All of them…without any exception…will be displayed.

That’s important because some of the hopes for the future were surprising, positive, negative, helpful, confusing, and a whole lot in between.

Some of my favorites? “In 10 years I hope we have chocolate cake after every service.” or “More transformers in the future.”

The kid ones were the best.

Some even contradicted one another. One said – “I’d like to be part of a church that doesn’t spend money on magnets and thank you notes.” Yep, earlier that week we spent $70 on magnets and hand written thank yous to everyone who participated in the annual campaign.

The comment right after that one? “I love the magnets and thank yous!”

(The magnets were a response to some in the congregation who hopes the leadership would do a better job of saying thank you to the gifts, talents, and time offered on behalf of the church.)

There is no winning.

Anonymous comments are a challenge to any organization I take full responsibility for this conundrum. I did not ask anyone to put their names on the dreams they offered to the church. So, there are very few ways to respond to the comments that are a bit more critical. I left myself in a bit of a hole. Is there a better way? A safe way for people to voice their ideas, concerns, and worries while trusting they will be heard, not ridiculed, and allowed to speak with authenticity?

Is anonymity the only safe way people have to reflect their concerns, ideas, and critique?

Every pastor has received something along the lines of this anonymous note in their time in ministry – “Pastor – I don’t want to cause any problems, but you need to know how rude/awful/bad/loud/quiet it is when (insert issue). Many people think this and wish it were different/better/the-way-it-used-to-be/a-new-way. Sincerely – no name”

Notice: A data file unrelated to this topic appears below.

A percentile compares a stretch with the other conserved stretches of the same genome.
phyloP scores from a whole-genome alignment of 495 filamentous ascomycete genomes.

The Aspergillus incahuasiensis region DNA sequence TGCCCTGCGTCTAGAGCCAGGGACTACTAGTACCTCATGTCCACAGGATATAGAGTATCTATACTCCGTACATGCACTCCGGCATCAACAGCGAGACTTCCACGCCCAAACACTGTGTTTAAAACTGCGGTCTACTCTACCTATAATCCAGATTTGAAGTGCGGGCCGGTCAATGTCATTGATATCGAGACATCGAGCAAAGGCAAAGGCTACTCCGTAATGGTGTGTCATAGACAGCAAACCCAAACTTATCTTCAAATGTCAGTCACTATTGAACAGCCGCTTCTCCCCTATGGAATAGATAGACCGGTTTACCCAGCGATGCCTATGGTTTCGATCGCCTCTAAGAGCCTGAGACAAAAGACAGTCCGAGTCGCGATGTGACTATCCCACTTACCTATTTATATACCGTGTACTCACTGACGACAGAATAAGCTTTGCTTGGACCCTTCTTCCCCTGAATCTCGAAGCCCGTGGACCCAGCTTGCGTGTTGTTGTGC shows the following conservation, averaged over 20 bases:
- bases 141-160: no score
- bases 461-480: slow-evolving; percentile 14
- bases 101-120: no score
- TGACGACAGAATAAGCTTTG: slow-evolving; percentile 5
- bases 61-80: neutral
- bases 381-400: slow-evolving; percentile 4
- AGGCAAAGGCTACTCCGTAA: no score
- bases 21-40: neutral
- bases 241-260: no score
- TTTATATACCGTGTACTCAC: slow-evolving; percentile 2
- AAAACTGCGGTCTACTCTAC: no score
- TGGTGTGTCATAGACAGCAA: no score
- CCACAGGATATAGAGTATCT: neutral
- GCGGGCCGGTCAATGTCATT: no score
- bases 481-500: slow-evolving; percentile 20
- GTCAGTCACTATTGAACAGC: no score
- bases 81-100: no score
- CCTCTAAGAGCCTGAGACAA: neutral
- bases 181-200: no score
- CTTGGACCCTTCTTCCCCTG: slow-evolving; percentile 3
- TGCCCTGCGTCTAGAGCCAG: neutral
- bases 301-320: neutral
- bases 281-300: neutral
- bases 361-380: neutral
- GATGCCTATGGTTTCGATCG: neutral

If you haven’t received something like this, then you’re obviously not trying hard enough.

The problem is my reaction to said critiques – they kill me. I do not have thick skin and my ego is WAAAAAAY too attached to the church. That is a HUGE problem and one I am desperately trying to work through.

I can hear 400 people say, “Thank you,” but the one who says, “You’re the worst,” is the one I believe and internalize. And when there is no name attached, there is no chance for conversation, relationship, or dialogue.

So, this is my own passive-aggressive form of continuing the conversation. I’d like to post some of the hopes and dreams of The Peoples Church, but more importantly, I’d like to have genuine, honest conversations about our thoughts, ideas, and critiques of the local church in ways that allow us to still be the church at the end of the day.

Any suggestions how?